|Title||Automated spectrographic seizure detection using convolutional neural networks.|
|Publication Type||Journal Article|
|Year of Publication||2019|
|Authors||Yan PZ, Wang F, Kwok N, Allen BB, Keros S, Grinspan Z|
|Date Published||2019 Jul 08|
PURPOSE: Non-convulsive seizures are common in critically ill patients, and delays in diagnosis contribute to increased morbidity and mortality. Many intensive care units employ continuous EEG (cEEG) for seizure monitoring. Although cEEG is continuously recorded, it is often reviewed intermittently, which may delay seizure diagnosis and treatment. This may be mitigated with automated seizure detection. In this study, we develop and evaluate convolutional neural networks (CNN) to automate seizure detection on EEG spectrograms.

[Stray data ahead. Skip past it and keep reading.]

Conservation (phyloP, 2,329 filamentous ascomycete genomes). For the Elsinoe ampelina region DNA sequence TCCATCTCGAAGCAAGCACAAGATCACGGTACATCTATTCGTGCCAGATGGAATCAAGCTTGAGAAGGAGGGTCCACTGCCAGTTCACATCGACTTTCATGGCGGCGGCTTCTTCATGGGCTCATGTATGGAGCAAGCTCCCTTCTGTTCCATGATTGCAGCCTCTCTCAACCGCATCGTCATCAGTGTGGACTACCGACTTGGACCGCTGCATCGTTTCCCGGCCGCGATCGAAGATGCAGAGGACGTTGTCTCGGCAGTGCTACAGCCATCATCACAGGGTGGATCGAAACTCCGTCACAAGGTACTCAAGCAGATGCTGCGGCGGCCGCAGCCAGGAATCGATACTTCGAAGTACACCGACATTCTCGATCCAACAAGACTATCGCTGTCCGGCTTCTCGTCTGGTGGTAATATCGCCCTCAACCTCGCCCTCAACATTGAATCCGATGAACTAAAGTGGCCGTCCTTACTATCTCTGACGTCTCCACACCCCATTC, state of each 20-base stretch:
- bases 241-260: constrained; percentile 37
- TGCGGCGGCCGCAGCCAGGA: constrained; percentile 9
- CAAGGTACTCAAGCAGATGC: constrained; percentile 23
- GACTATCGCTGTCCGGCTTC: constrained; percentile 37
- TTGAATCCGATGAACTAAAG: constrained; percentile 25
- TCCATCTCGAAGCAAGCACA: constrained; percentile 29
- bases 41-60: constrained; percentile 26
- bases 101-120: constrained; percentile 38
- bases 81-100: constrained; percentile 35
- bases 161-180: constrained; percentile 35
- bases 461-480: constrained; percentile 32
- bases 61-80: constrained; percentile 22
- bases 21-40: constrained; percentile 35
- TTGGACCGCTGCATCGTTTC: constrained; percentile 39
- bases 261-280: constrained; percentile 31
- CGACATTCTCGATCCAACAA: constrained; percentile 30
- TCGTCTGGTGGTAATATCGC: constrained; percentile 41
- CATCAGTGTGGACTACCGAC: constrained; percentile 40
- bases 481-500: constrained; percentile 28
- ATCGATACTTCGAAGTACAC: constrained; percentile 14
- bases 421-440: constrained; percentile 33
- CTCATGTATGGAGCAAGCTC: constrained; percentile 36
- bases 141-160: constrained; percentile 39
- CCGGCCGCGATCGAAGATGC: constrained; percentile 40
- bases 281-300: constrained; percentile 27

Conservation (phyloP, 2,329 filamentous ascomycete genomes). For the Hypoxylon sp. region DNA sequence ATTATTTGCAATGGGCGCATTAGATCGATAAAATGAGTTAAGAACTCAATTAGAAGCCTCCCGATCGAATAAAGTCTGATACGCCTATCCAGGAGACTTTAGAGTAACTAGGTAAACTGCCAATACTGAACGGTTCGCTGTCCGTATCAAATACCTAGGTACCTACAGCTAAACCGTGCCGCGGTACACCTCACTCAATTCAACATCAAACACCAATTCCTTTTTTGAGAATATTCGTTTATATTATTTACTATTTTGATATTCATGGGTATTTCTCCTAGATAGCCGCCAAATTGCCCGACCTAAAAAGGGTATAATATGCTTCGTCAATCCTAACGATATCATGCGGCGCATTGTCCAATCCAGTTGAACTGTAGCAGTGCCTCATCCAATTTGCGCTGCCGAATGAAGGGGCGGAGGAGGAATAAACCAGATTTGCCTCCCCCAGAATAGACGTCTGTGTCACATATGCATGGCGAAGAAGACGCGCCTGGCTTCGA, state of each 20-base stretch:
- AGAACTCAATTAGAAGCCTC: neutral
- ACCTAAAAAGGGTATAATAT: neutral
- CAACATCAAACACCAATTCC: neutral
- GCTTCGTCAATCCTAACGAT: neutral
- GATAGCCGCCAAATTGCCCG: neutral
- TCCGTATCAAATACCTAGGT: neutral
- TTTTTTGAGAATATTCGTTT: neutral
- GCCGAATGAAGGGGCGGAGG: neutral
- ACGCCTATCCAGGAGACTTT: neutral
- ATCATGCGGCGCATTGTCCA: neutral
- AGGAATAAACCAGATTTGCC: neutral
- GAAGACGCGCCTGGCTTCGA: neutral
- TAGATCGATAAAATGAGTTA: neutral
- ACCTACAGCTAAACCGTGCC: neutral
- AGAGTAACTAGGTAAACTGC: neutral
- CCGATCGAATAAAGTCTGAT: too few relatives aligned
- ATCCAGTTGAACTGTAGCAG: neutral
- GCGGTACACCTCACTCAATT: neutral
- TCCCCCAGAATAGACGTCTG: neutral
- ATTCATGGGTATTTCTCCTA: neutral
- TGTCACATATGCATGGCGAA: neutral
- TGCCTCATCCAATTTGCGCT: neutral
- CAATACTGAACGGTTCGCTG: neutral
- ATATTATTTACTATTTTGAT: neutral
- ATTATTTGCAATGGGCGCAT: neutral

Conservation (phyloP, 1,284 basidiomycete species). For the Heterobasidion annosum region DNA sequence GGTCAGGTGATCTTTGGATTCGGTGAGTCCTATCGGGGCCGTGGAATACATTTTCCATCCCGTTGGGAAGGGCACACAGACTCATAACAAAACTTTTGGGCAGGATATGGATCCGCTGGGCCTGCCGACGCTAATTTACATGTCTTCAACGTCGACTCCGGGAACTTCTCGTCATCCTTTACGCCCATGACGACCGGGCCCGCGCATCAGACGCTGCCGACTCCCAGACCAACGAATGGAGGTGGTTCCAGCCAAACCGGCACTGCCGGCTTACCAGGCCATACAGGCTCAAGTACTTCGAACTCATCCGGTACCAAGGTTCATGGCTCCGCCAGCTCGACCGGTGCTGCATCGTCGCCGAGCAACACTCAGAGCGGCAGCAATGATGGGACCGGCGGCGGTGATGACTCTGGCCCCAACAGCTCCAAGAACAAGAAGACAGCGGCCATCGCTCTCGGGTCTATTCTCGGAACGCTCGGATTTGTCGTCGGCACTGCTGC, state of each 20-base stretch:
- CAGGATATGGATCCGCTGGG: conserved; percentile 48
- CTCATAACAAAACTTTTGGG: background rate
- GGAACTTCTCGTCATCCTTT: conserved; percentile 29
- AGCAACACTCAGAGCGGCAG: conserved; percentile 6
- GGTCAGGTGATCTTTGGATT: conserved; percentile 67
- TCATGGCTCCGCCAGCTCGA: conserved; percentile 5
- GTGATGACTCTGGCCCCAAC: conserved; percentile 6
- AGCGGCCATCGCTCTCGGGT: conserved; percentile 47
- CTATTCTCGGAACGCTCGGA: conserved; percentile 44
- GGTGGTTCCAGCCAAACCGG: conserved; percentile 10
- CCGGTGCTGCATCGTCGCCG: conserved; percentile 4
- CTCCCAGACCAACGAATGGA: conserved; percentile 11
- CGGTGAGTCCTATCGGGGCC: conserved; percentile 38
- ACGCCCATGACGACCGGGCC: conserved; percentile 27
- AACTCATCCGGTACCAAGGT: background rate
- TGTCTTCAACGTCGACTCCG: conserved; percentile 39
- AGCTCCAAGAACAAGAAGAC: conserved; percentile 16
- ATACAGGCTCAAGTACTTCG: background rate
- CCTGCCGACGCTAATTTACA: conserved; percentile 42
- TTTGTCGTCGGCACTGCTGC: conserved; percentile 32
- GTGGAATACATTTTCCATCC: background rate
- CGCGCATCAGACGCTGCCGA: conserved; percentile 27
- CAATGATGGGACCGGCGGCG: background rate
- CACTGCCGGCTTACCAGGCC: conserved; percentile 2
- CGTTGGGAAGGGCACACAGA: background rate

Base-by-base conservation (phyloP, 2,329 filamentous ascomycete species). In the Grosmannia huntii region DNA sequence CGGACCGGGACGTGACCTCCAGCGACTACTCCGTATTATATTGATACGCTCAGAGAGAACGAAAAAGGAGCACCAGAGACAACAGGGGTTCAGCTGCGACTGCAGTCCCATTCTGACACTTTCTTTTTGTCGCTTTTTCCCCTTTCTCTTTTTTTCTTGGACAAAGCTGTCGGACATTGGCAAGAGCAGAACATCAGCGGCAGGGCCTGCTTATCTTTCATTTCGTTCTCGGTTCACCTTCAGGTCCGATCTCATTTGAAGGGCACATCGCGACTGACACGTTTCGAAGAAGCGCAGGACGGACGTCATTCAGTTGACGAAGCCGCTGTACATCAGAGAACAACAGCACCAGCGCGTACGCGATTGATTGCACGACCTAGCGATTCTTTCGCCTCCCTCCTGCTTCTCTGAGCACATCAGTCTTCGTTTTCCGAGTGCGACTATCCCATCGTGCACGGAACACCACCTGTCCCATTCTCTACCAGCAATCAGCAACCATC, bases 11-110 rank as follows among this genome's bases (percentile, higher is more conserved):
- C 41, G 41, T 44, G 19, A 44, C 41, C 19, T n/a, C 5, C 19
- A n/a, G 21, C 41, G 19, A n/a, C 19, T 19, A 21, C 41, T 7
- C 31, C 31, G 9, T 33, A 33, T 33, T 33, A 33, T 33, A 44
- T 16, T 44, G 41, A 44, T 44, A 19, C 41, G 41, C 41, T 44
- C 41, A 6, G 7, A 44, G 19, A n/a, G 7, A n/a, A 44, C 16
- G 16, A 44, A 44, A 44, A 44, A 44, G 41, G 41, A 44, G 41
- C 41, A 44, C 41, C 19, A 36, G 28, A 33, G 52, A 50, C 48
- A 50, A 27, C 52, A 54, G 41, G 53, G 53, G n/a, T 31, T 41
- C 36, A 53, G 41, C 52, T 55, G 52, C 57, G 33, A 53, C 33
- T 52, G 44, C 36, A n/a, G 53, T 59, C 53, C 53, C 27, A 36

METHODS: Adult EEGs (12 patients, 12 EEGs, 33 seizures) from New-York Presbyterian Hospital (NYP) and pediatric EEGs (22 patients, 130 EEGs, 177 seizures) from Children's Hospital Boston (CHB) were converted into spectrograms. To simulate a telemetry display, seizure and non-seizure events on spectrograms were sequentially sampled as images across a detection window (26,380 total images). Four CNN models of increasing complexity (number of layers) were trained, cross-validated, and tested on CHB and NYP spectrographic images. All CNNs were based on the VGG-net architecture, with adjustments to alleviate overfitting.
RESULTS: For spectrographically visible seizures, two CNN models (containing 4 and 7 convolution layers) achieved >90% seizure detection sensitivity and specificity on the CHB test set and >90% sensitivity and 75-80% specificity on the NYP test set. The one CNN model (10 convolution layers) did not converge during training; while another CNN (2 convolution layers) performed poorly (60% sensitivity and 32% specificity) on the NYP test set.
CONCLUSIONS: Seizure detection on EEG spectrograms with CNN models is feasible with sensitivity and specificity potentially suitable for clinical use.